another way to pluck a chicken


10 Years
Apr 21, 2008
North Central Florida
LOL, yes, dead animals can bruise, just like blood pools on a dead critter.
My birds are not allowed to panic, I try to be as quiet, easy and slide the bird down the killing cone, remove head and allow to bleed out. Now the birds still have enough blood to ooze when you move to the dunking stage. My water is only hot enough where I can put my hand in and I have sensitive hands, so its not scalding.

When the critter is first placed in some of these pluckers, when the meat is crushed, what blood is in the capilaries can cause marking on the skin.

Don't know how, but it was a bit rough for what I feel is that age bird. Technically they are still chicks.
Atleast this is my opinion, I do not know why it did what it did, but there were no skin tears, but there were a lot of broken legs, wings and no bleeding from those.
I do understand what you mean by no blood if no heart beats. That is how it is when dealing with humans, but even a steak is bloody, you will have blood ooze if you tenderize it with the hammer thingy- LOL


May 1, 2009
Mason WV
I'm going to make this my last post because I don't want to make the OP mad for stealing there thread. I 'm not saying there cant be a small amount of blood in the animal just that there is no pressure behind the blood to cause the bruising.

Is the marks you see on the skin the same color as the picking fingers because I sell one kind of these & if there to soft or not cleaned right then they will leave marks on the skin. I sell them in black & yellow. Yellow is for people that process light skin birds & don't like to clean there equipment. The rubber starts to break down & leave marks. You also said that you could stick your hand in the water. I can handle water temps to about 132-133 which is hot & will steam some will come off from it but it won't loosen the feathers enough to pluck. I don't know which plucker you are using but the whizbang will break legs & wings. It is instructed to put two birds in at one time to keep this from happening. You also need a lot of fresh water during the pluck. Without the proper scald you would have to leave them in there to long.

Back to the bruising. I process all my meat from dear, small animals, & fish. I have shoot deer that run across the ridge & when there heart stops they go over a rock cliff. I drag them across the rocks for a mile through them in the truck & when I get them to where I'm going I pull on them & let them fall out of the truck. I do not have bruised meat on these animals. Unless the arrow hits a bone & causes a bruise at the point of impact before it is dead. Even at that if the deer dies fast you may still not have a bruise.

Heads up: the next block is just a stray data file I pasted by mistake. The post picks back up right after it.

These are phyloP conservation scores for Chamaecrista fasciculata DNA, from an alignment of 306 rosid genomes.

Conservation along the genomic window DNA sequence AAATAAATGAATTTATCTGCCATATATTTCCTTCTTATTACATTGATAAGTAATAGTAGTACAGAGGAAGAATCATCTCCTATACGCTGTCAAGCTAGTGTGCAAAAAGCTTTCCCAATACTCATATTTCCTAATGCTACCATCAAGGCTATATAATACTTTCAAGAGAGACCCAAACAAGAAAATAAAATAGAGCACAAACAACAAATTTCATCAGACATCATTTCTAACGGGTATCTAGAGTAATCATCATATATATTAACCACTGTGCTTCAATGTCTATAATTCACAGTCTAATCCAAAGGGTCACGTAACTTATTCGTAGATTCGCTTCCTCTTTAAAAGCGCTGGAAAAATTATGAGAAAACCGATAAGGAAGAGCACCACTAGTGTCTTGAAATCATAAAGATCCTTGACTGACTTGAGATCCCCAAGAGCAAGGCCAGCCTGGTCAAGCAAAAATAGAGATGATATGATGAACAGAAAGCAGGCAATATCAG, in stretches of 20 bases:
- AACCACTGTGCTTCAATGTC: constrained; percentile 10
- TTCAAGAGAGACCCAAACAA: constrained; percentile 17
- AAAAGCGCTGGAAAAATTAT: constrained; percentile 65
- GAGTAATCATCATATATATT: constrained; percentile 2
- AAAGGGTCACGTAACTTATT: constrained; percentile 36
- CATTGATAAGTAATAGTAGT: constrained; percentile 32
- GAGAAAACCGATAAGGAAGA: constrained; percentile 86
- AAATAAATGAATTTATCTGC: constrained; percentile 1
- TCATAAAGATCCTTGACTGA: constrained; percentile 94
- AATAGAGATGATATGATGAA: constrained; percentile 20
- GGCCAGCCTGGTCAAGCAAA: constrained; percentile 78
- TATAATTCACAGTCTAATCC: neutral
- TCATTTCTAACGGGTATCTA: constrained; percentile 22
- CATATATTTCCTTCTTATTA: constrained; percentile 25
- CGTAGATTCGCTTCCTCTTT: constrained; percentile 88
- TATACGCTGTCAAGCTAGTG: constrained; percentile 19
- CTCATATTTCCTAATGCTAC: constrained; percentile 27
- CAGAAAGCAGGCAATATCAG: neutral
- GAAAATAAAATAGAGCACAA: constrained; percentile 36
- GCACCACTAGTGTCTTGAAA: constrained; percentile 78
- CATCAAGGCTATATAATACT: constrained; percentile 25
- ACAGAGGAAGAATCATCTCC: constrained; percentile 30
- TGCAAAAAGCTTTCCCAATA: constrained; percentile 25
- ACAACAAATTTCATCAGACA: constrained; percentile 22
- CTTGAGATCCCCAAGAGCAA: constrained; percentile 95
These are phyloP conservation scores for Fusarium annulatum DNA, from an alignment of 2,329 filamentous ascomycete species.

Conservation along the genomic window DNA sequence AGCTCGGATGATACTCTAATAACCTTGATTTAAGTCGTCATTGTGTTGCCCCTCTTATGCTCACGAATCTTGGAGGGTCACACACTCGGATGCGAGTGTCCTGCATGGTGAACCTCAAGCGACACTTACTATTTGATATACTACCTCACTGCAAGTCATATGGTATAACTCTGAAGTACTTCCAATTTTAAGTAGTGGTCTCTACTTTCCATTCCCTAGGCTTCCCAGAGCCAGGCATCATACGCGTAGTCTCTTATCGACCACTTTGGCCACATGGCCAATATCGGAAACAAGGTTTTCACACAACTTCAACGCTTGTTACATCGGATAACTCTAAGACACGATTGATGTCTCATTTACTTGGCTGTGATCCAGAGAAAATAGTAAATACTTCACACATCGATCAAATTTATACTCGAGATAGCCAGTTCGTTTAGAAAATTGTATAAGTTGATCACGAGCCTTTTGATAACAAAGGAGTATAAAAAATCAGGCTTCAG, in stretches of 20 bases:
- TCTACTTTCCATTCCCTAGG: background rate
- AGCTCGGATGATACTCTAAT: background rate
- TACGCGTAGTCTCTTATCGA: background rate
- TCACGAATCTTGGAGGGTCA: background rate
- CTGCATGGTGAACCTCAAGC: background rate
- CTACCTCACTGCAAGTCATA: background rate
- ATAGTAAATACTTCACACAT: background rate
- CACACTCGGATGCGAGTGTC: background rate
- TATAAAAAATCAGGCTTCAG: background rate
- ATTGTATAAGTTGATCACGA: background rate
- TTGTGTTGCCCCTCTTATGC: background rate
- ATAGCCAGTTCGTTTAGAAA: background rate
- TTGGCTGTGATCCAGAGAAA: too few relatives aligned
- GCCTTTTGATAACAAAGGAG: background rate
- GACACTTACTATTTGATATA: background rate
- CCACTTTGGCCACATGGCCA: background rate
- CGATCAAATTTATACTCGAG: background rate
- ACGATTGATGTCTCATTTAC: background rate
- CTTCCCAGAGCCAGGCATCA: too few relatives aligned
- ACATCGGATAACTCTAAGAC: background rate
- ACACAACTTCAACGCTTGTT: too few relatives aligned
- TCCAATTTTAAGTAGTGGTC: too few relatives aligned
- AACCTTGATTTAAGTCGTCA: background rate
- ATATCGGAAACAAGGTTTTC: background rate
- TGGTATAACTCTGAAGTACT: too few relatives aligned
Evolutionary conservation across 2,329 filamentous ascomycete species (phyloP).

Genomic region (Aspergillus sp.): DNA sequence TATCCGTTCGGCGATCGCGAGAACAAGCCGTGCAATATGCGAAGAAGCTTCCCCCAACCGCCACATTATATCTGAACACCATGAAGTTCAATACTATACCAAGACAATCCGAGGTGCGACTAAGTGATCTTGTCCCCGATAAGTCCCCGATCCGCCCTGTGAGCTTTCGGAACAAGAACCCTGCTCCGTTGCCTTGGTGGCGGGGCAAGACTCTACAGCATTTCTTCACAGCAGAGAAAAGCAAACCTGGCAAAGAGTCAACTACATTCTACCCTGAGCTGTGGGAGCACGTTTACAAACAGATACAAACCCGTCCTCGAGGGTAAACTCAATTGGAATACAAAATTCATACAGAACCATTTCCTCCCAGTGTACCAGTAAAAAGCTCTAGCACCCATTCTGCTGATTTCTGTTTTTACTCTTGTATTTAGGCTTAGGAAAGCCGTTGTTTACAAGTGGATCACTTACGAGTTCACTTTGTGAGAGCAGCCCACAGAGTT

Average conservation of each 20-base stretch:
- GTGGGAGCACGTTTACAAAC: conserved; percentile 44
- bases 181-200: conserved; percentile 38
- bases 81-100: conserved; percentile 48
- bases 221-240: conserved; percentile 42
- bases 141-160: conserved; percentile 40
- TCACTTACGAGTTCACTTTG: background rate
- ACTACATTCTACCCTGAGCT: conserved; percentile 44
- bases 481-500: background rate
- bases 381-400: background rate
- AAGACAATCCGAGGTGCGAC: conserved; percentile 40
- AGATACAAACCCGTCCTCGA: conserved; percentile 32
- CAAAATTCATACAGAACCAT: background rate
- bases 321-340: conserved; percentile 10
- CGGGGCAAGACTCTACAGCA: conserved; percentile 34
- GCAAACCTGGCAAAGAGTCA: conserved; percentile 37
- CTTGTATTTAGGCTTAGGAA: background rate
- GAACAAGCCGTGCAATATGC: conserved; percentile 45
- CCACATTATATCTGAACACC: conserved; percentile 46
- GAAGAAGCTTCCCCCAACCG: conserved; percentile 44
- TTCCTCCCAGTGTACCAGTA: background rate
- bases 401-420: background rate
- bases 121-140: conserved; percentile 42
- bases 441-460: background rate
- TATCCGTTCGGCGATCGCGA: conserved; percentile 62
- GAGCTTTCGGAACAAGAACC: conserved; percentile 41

One last thing I would like to mention is don't cut the head off for the kill. Just slice the side of its neck with a sharp knife. You don't want the heart to stop before the blood is pumped out.

I don't intend to say ha you are wrong, I just want to try to help. Sorry for starting something.


May 22, 2007
Greeneville, Tn
Kingmt you are OK by me.

Cason please do tell us how it goes with those gloves you got. A few years ago I had found out about the $8 chick plucker you could make to use with a drill. I am sure you all have read those posts. When I came across using gloves it just seemed all the easier for those of us not too handy manish. (Ok I know that is not a word) Even though my hubby could make one buying gloves is just easier.

I will not be doing my chickens till the end of the year. Having a non electric way to do plucking seemed the best bet for now. I mean we can heat water with wood, chill water with ice and now pluck with a glove. No eletricity involved when outside doing butchering. I like that very much. I perfer not to use electric when I can get away with it since there are things I must use it for like cooling and heating our home. I can not do that another way at this time. So this seems like another little money saver and I am all for that saving money.


Officially Quacked
Oct 15, 2007
Elyria, OH
I had chickens bruise from flapping after we cut their heads off. Had them hanging over/kinda in the bucket. I've since bought a restraining cone which works much better.

I also learned the hard way that if the water is too hot, the skin will tear and then it's tough and chewy when you cook it (because it's already started to cook.) I can't wait to hear how the gloves work!! I used regular latex gloves and while they worked ok, it wasn't good/fast enough.